Britain’s Tourette’s Mystery is set to air on Channel 4 at 10pm and will explore the impact the syndrome has on people’s lives.
It will also explore why more people are reportedly experiencing the symptoms of Tourette’s syndrome, as cases in the UK are on the rise.
Recently, Billie Eilish opened up about her excruciating experience with the syndrome.
It typically starts to show signs at a young age, so it is essential that parents understand the symptoms to look out for.
There is no cure for Tourette’s, but treatment can be used to help manage the condition.
The NHS has laid out all the signs of the condition that parents will want to know.
What causes Tourette’s syndrome?
Tourette’s syndrome affects over 300,000 people in the UK, according to tourettes-action.org.uk.
There is no known cause for Tourette’s, though it is believed to be a complex combination of inherited genetics and environmental factors.
As stated on mayoclinic.org: “Chemicals in the brain that transmit nerve impulses (neurotransmitters), including dopamine and serotonin, might play a role.”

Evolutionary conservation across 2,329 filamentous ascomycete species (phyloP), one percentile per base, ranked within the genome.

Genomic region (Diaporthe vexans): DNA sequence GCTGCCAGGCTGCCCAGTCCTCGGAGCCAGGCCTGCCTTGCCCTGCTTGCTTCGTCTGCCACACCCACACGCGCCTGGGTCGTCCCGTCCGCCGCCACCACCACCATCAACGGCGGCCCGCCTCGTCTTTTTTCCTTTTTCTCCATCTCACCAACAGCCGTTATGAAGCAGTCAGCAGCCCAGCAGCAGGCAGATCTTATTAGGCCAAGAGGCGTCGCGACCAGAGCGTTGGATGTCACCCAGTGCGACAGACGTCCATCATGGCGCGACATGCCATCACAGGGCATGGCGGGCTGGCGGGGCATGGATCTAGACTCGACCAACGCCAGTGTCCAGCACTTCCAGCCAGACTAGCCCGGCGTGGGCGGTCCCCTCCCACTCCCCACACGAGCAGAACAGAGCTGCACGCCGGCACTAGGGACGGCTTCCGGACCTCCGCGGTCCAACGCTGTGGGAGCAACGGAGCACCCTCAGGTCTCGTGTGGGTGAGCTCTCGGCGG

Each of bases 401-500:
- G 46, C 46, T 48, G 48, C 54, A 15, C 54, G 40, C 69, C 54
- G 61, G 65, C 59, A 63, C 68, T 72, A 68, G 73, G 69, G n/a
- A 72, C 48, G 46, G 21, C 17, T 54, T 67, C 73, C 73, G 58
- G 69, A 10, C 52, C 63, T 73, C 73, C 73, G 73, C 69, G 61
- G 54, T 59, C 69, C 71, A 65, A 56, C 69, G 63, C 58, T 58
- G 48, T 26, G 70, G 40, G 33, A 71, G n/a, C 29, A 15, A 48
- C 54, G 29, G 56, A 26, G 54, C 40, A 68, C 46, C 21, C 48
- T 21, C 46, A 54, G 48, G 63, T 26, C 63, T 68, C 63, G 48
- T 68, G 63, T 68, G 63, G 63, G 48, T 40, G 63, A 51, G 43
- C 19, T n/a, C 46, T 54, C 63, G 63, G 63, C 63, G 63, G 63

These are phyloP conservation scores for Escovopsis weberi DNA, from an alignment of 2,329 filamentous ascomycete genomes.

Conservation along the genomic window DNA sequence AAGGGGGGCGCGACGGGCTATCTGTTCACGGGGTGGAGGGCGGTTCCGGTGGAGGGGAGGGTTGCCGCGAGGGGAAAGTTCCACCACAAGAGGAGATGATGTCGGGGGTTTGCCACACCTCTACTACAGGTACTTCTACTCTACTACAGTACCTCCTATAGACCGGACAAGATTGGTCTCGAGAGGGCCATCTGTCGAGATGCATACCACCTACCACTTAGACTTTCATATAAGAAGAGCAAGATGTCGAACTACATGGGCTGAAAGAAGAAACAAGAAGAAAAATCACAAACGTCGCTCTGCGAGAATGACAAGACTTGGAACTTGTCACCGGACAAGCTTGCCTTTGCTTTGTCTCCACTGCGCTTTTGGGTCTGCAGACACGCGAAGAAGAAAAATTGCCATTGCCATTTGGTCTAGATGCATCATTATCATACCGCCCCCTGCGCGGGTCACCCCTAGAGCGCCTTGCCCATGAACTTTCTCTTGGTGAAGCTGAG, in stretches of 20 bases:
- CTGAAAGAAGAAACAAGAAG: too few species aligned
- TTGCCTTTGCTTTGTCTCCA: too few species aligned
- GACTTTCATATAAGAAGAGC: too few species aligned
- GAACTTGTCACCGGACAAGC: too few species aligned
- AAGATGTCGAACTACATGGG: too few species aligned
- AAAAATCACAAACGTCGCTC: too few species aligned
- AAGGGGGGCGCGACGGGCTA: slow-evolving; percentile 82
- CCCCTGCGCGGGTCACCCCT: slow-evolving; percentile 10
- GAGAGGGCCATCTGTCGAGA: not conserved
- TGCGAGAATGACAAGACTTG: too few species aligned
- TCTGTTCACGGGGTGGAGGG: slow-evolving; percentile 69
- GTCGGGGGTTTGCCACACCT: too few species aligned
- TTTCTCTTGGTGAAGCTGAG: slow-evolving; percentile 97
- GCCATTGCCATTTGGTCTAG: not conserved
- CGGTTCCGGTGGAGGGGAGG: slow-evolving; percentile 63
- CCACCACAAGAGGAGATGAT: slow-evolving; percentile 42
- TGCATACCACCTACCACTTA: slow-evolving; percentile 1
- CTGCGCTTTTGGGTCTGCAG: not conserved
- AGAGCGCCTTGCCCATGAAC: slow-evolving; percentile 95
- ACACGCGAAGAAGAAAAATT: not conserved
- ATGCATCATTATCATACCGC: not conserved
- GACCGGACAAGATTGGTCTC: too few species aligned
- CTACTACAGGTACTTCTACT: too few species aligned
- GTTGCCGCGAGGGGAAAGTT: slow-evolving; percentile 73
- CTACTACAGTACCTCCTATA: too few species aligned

On the NHS website, it makes clear that Tourette’s syndrome is a condition that causes a person to make involuntary sounds and movements called tics.
The severity of the syndrome can affect people differently, with some only showing it lightly while others find it makes everyday life debilitating.
What are the symptoms of Tourette’s?
Tourette’s syndrome appears in the form of tics that can be seen from a young age in those who have it.
The NHS lists the symptoms of Tourette’s syndrome, which take both physical and vocal forms.
Physical tics include:
Jerking of the head or limbs
Touching objects and other people
Vocal tics include:
Saying random words and phrases
Repeating a sound, word or phrase swearing
People may associate symptoms of Tourette’s with sufferers enduring swearing outbursts, though this only affects one in 10 with the syndrome.
What ages does Tourette’s affect?
Tourette’s usually shows signs between the ages of two and 14.
Around six years old is the average age for people reporting the first symptoms., though there have been reports of children showing signs earlier or later in life.